Linked by Thom Holwerda on Mon 23rd Sep 2013 17:29 UTC
Games

As we've been working on bringing Steam to the living room, we've come to the conclusion that the environment best suited to delivering value to customers is an operating system built around Steam itself. SteamOS combines the rock-solid architecture of Linux with a gaming experience built for the big screen. It will be available soon as a free stand-alone operating system for living room machines.

Valve goes beyond just building a Linux distribution and grafting Steam on top of it. They are actually working very closely with hardware manufacturers and game developers, which has already resulted in graphics performance improvements. They are also working on reducing input latency as well as audio performance. In other words, they are very serious about upending Windows as the default PC gaming operating system.

In SteamOS, we have achieved significant performance increases in graphics processing, and we're now targeting audio performance and reductions in input latency at the operating system level. Game developers are already taking advantage of these gains as they target SteamOS for their new releases.

Valve also unveiled that it's working with the major game developers so that triple-A titles will be natively available on SteamOS. As for your existing Windows games - SteamOS will support game streaming from your existing PC so you can play them on your SteamOS machine in the living room (or anywhere else, of course). 'Hundreds of great games' are already available natively on Linux through Steam, too.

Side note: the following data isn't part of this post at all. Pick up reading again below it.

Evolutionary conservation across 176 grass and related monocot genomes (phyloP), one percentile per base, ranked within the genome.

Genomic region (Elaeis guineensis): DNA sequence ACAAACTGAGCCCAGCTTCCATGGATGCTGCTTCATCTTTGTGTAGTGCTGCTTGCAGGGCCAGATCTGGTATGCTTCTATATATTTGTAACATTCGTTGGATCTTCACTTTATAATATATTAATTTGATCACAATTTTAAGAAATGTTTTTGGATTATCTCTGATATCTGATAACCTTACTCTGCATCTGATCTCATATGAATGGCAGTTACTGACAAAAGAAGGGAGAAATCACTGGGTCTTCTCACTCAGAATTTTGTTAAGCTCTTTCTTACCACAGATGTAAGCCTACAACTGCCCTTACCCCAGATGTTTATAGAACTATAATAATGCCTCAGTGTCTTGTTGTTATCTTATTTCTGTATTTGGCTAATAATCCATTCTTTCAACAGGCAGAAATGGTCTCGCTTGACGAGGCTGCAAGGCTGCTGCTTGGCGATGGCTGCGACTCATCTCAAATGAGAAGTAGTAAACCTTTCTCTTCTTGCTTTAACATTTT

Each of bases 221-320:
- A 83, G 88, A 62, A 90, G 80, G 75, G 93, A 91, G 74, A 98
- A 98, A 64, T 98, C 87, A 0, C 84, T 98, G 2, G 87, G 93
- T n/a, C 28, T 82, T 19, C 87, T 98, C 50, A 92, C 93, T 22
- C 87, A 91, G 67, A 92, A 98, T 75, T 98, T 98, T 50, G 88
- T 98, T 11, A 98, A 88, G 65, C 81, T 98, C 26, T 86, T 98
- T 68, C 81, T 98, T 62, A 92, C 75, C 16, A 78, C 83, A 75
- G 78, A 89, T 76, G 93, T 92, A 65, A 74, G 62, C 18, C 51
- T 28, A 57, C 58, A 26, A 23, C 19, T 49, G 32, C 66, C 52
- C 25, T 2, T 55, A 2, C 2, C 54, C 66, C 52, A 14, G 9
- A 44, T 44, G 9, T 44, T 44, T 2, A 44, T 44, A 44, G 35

This is just the first in a series of three announcements, and it stands to reason that the second one will be a dedicated SteamOS machine from Valve. The third announcement? Well. It's got a three in it, so Half-Life 3 is pretty much confirmed.

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ddc_
Member since:
2006-12-05

Yes, I have. I almost always used the not so popular distributions, and so I know these problems. Yet, they are trivial to fix - build a bunch of libraries, or - in a worst case - setup a chroot. BTW you may even run most i386 Linux binaries on i386 BSDs. Really, this is a minor annoyance.

Reply Parent Score: 2

moondevil Member since:
2005-07-08

Yet, they are trivial to fix


For us yes, but not for the users SteamOS is expected to bring to the UNIX world.

Reply Parent Score: 3

Soulbender Member since:
2005-08-18

And that's why they're getting SteamOS, where they are not exposed to this kind of problem, and not a random Linux distro with Steam.

Reply Parent Score: 3

ddc_ Member since:
2006-12-05

Yes, but nobody said it's going to be novice-friendly. Valve only promised that users will be able to "alter or replace any part of the software or hardware they want", which sounds very much like Android on Nexus (or any other pre-rooted device for that matter).

FWIW they promised that "SteamOS will be available soon as a free download for users," so it's likely that we'll have a chance to get our hands on the product and see it for ourselves.

Reply Parent Score: 2